Friday, 16 July 2010

There are more than just dogs at Dogs Trust Glasgow!

Dogs Trust Glasgow sits in several acres of land and as part of the developments a wildlife area has arisen. Here Glasgow's Assistant Manager, Philip McCarlie-Davis tells us what you can see in the field this July.

The field is a very busy place. When you take a casual walk around you are likely to see three different species of damselfly, we now have the Common Blue, Large Red and Emerald Damselfly. Each of them appear to have favourite areas to live in.

The Emerald Damselflies are living in the reeds of the far pond and have been there in great numbers.

The Common Blue is most regularly seen in the vegetation at the back of the field and the large red tends to be found around the reeds of the larger pond

Dragonflies as yet have not been seen in any great numbers this year, as in previous years. This could be due to a couple of reasons; it is possible that the pond is now too overgrown, (but doubtful). The presence of the ducks and moorhens may have had an impact, or it may be that it will be next year that we see more as the larvae take roughly two years to develop.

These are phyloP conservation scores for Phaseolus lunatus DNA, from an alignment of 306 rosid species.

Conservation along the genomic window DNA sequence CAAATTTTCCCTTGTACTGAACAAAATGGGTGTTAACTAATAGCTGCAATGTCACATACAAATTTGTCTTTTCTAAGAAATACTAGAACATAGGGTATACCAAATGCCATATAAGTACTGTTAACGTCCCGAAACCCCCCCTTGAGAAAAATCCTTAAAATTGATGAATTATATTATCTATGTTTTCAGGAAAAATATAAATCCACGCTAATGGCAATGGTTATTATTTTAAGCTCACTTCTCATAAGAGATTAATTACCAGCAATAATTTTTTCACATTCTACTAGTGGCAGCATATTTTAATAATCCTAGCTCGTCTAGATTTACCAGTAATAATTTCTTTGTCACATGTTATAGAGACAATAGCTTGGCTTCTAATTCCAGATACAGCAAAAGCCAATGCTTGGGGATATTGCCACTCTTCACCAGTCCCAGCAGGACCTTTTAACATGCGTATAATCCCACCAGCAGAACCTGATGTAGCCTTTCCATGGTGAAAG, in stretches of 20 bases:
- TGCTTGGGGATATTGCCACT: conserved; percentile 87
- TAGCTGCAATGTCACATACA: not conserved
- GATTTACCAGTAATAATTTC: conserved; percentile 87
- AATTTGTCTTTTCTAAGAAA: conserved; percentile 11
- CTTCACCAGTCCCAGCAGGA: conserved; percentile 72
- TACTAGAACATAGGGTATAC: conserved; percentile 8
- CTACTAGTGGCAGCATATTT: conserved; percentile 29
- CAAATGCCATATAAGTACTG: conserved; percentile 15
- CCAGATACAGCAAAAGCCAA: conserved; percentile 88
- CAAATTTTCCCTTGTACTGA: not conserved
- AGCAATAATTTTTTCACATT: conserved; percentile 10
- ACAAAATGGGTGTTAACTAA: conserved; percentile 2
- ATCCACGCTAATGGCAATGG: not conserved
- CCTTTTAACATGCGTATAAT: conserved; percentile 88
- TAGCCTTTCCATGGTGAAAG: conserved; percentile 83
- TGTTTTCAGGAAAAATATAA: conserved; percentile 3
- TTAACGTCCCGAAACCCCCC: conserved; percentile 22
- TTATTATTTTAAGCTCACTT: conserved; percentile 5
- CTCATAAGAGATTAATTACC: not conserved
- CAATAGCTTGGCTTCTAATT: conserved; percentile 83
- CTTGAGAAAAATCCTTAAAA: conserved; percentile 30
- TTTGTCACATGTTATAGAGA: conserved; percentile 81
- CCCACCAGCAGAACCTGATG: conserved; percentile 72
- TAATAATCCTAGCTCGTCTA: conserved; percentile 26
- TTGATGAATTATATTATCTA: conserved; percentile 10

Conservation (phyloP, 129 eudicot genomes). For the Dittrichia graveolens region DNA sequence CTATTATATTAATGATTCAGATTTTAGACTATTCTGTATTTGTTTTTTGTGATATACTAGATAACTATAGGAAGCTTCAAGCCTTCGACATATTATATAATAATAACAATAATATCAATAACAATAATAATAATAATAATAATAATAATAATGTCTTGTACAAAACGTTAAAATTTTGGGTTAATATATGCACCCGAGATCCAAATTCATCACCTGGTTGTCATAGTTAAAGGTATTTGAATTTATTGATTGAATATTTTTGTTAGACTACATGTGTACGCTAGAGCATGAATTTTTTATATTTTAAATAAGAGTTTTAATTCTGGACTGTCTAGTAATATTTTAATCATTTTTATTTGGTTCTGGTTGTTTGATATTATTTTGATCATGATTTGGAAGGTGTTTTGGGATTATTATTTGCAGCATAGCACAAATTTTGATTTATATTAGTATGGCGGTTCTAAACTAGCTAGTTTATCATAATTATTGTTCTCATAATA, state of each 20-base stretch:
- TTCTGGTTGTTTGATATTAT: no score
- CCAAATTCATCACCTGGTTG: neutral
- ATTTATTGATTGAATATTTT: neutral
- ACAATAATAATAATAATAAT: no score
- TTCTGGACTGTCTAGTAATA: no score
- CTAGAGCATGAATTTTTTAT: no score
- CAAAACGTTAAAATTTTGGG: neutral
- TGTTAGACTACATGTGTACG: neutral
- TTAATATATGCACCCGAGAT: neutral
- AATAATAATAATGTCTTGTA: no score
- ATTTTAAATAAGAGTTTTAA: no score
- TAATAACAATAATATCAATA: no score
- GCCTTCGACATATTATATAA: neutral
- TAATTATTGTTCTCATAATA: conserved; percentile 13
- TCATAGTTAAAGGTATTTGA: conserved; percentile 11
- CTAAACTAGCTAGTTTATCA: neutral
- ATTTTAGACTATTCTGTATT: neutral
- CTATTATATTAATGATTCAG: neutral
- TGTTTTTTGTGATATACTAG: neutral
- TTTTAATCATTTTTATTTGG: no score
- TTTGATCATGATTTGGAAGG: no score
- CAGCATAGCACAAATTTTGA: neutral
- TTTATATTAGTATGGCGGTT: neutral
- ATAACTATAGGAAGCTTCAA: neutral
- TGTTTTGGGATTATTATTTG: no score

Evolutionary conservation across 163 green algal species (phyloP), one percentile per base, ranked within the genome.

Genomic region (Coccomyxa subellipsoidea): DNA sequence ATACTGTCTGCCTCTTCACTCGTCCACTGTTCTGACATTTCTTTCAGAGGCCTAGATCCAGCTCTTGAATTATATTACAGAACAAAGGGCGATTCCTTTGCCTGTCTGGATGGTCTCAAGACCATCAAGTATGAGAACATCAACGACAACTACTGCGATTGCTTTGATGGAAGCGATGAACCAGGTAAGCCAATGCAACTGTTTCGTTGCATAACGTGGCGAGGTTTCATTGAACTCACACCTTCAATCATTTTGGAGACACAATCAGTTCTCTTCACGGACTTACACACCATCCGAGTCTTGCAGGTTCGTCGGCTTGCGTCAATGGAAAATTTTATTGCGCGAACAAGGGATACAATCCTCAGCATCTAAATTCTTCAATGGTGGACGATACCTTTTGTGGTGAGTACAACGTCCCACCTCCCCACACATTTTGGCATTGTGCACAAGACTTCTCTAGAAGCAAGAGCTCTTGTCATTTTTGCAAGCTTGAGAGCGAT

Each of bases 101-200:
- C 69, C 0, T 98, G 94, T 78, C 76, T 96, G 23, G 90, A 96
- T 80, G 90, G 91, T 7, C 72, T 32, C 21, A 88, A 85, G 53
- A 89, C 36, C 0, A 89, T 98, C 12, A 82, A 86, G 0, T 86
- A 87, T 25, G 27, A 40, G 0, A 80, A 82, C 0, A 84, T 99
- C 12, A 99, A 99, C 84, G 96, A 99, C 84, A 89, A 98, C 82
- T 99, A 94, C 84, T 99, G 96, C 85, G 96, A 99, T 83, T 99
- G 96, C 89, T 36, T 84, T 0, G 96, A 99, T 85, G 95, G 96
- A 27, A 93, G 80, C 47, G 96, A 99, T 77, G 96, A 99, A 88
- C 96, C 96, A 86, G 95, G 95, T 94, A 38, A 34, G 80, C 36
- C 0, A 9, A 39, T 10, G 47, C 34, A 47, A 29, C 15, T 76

Also on the field is a pond which has its own families living on it.



The mother duck is on the pond and has two ducklings. The ducklings are very large now and beyond the reach of the crows and seagulls. They are likely to fledge (fly away) within the next month.



The Moorhens have a brood this year and it was nice to see six moorhen babies at the beginning of July. She appears to be down to five at the moment. The male Moorhen sits at the top of the reed bed and scans the area, if he sees a threat approaching he will call out and the mum and her chicks will dive for cover in the vegetation.

The mother duck has also cottoned onto this and last night the whole group of them were dabbling about at the far end of the large pond. As soon as the male spotted me he alarm called and both the ducks and the moorhens dived for cover.

The recent spell of lovely warm weather has had quite a drastic effect on the water levels in all the ponds. It is possible that if there is not significant rainfall over the next couple of months then the ponds could potentially dry up completely. This is not as bad as it first sounds, as by the time this happens the moorhens and the ducks should be fledged and away to pastures new (hopefully). However there should still be plenty for them to eat.




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